Clint Eastwood’s latest directorial offering, American Sniper, has certainly been the surprise hit of the season both in terms of box office success and awards recognition. Smashing opening weekend records left right and centre and picking up six Academy Award nominations in several major categories, the film that tells the story of the life and military career of sniper Chris Kyle appears to have exceeded all expectations that were set for it upon initial release. Having seen Lone Survivor not too long ago, I thought I had had my fix of US based military hero narratives, but the irrepressible buzz surrounding American Sniper made it pretty much unavoidable to experience for any self respecting film lover.
The film gives the audience a more or less linear look at the life and career of Chris Kyle (played by Bradley Cooper), a real life Texas rodeo rider who joins the U.S. Navy, and through a natural gift for shooting rises through the ranks to becomes the military’s most prolific and respected sniper, being accredited with at least 160 confirmed kills over his four tours to the Middle East. We see Kyle’s relatively simple and care free life become increasingly complicated and difficult with the effects of each period of combat, and as his family grows back home with a wife (Sienna Miller) and two children, his war family and band of brothers begins to dwindle as their battle with terror rages on. Something that I think American Sniper does effectively is portray the completely different landscape and tone of this new brand of war films that are being released to reflect contemporary combat. No more are the days of bayoneted soldiers fighting in vast fields a la Saving Private Ryan or Band Of Brothers. American Sniper very hauntingly, at times, shows us that this new form of enemy can manifest not only in strong male fighters but in extremist women and children also, and this leads to a number of shocking and unsettling set pieces that put an entirely different perspective on what the world has come to expect from the war genre. The actions of Chris Kyle are no doubt heroic and the circumstances of his later life no doubt tragic (and certainly cinematic), but there is something about American Sniper on the whole that does not sit completely right with me. I am not, and never will be, a fan of propaganda cinema, and though the narrative of this film extends to more than a simple “America! Fuck yeah!” attitude, there is a definite degree of jingoistic patriotism within the picture that I cannot seem to get past. Yes, I know, the film is called American Sniper and therefore an American perspective will be centre stage, but it must be said that a number of key enemy characters are reduced to almost James Bond, video game levels of villainy, and there is really only so many times I can hear lines of dialogue that reciprocate the cliched “America is the greatest country in the world” sentiment without starting to tune out.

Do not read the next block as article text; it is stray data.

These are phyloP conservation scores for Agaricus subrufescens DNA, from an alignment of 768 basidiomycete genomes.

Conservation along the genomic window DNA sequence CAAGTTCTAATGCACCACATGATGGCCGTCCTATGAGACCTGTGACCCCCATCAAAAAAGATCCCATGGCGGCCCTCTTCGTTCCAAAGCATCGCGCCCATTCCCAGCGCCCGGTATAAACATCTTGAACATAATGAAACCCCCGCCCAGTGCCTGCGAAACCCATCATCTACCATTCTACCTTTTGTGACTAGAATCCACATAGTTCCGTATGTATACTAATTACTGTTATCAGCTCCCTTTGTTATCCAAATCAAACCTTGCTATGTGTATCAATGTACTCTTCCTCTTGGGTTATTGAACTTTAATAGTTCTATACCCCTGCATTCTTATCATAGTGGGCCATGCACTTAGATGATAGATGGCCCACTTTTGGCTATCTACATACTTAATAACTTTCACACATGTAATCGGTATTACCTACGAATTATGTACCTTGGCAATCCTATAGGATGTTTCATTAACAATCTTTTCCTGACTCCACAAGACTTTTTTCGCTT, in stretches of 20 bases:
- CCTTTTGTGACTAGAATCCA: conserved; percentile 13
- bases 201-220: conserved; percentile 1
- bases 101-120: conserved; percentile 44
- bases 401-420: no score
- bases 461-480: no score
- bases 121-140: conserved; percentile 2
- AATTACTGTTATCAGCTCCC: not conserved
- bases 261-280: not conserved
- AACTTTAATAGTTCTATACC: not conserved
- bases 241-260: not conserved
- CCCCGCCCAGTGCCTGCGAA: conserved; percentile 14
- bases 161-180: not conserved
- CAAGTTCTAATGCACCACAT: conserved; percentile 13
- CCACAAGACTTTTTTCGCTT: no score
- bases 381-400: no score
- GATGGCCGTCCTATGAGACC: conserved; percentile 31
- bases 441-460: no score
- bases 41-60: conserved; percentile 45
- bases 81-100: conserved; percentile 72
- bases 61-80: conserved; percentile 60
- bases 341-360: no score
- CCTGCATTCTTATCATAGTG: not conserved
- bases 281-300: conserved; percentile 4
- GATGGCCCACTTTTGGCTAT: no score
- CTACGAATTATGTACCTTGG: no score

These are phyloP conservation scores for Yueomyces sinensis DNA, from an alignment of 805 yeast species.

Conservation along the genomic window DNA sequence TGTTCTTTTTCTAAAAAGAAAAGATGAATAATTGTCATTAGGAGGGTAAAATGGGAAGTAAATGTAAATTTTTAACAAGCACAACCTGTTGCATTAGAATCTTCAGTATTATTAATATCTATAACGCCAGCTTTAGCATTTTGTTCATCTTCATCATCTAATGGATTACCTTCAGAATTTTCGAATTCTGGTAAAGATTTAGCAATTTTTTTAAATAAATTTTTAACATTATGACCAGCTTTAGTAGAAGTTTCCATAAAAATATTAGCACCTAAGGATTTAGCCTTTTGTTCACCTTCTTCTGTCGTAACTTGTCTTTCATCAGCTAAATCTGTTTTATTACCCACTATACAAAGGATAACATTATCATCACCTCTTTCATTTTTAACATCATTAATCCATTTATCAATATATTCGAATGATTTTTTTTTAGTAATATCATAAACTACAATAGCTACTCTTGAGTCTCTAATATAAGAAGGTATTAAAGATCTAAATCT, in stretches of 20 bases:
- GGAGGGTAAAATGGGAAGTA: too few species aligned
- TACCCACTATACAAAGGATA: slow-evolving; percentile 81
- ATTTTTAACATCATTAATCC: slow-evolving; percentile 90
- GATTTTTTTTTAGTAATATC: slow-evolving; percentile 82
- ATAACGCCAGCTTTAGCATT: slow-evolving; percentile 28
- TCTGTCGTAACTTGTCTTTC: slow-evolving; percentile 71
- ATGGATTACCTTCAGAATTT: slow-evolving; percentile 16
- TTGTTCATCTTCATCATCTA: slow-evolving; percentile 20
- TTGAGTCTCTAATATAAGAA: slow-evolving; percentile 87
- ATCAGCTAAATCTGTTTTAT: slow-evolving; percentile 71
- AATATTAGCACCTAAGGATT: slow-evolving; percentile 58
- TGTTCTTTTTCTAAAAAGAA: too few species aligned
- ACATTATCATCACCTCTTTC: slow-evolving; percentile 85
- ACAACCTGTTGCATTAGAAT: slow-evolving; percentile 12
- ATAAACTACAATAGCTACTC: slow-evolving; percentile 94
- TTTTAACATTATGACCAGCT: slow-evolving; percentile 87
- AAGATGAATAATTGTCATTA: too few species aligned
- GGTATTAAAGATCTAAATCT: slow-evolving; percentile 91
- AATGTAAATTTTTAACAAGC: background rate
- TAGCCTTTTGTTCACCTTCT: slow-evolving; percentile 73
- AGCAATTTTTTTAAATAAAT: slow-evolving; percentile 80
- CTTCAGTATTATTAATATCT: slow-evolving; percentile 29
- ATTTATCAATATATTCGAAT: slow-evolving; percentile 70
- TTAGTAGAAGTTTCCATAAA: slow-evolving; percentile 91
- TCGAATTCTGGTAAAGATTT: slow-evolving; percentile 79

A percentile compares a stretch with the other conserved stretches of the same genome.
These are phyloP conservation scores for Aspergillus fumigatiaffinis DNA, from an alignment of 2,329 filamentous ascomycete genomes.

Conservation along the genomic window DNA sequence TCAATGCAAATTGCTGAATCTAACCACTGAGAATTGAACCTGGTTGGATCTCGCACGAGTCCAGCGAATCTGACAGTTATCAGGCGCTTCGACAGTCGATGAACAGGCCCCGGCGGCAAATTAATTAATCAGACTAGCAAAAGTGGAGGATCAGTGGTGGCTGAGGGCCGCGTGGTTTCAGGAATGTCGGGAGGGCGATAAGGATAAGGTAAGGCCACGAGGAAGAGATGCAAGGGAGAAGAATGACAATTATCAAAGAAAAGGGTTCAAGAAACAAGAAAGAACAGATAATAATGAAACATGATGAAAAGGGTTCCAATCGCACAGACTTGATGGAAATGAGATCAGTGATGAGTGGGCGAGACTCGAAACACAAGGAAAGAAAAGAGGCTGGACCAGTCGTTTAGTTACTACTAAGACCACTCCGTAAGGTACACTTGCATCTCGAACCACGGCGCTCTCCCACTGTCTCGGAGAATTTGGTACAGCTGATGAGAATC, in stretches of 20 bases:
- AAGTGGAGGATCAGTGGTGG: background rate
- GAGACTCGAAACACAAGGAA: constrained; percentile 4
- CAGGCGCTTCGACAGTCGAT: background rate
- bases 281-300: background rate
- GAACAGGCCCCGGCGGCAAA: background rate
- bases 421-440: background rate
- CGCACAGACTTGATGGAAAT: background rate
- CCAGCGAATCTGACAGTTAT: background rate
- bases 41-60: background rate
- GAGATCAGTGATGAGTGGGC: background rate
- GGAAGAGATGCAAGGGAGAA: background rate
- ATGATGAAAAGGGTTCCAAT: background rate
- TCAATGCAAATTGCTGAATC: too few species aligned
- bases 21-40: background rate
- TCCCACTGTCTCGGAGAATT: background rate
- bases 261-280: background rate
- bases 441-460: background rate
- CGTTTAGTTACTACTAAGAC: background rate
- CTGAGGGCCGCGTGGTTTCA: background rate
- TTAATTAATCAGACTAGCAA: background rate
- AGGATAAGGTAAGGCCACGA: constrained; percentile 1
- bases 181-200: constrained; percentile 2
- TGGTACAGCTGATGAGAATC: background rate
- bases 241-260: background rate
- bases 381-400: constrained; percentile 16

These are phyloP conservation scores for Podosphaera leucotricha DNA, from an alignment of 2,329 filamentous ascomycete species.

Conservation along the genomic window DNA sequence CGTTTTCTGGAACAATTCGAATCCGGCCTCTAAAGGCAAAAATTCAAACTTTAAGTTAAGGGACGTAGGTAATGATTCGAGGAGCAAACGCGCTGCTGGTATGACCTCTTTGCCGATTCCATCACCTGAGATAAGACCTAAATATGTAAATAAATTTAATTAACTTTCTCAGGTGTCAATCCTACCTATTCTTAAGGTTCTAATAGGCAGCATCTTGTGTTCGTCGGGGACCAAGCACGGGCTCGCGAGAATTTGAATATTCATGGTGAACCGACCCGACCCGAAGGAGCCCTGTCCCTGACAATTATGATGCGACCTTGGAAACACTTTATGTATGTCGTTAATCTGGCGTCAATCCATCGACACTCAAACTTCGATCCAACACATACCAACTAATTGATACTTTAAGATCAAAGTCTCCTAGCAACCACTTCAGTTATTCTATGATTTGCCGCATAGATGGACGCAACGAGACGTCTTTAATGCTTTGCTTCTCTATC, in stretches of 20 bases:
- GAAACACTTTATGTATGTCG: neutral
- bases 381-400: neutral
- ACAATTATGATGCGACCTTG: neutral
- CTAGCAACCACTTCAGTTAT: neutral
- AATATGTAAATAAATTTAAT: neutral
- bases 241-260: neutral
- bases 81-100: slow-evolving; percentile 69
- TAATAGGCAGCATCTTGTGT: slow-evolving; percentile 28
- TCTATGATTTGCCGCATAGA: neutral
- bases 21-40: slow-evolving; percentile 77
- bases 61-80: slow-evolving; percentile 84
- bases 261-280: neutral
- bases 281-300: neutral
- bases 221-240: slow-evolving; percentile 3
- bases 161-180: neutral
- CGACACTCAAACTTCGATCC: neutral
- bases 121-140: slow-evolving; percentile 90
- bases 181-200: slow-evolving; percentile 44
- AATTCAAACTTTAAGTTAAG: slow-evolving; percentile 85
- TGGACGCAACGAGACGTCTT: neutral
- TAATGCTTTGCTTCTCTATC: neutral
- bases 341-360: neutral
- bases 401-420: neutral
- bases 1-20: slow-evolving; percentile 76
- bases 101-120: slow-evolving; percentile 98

Though I find American Sniper to be a problematic film is many aspects, one thing that is without question is the excellent and commanding lead performance by Bradley Cooper. Cooper brings a great deal of humility and vulnerability to a character who is in essence a super hero, and this helps the audience to create an attachment to Chris Kyle the man as well as Chris Kyle the outstanding Navy SEAL. Society has seen many portrayals of returned soldiers and their failure to reconnect with normal life, and Cooper adds a high quality representation to the list and expands upon the norm by giving us a character who, rather than striving to be home, feels his natural and most comfortable place is in the midst of the chaos in the Middle East. Giving a surprisingly impressive performance as Kyle’s wife Taya is Sienna Miller, who in her recent work including this and Foxcatcher is becoming something of an accomplished character actress, a path of which I must admit I did not think she was capable. Supporting soldier roles are played by names including Luke Grimes, Jake McDorman, Sam Jaeger and Cory Hardrict, all of whom give solid performances but embody characters who we all seen before in many a war film, little brothers, mentors, best friends etc, some in this case based on real life persons but providing well worn genre fodder nonetheless.
Overall, American Sniper is a film that I feel will be hailed most avidly in the home country of its characters, the USA. Depending on how you feel about the cause, the life and work of Chris Kyle can be uncomfortable viewing but it is undeniably remarkable whichever way you look at it. Though the picture is not one I will be revisiting and, in my opinion, does not compare with the majority of nominated films I have seen this awards season, it does find merit in a strong leading performance by Bradley Cooper and characteristically enjoyable direction from Clint Eastwood.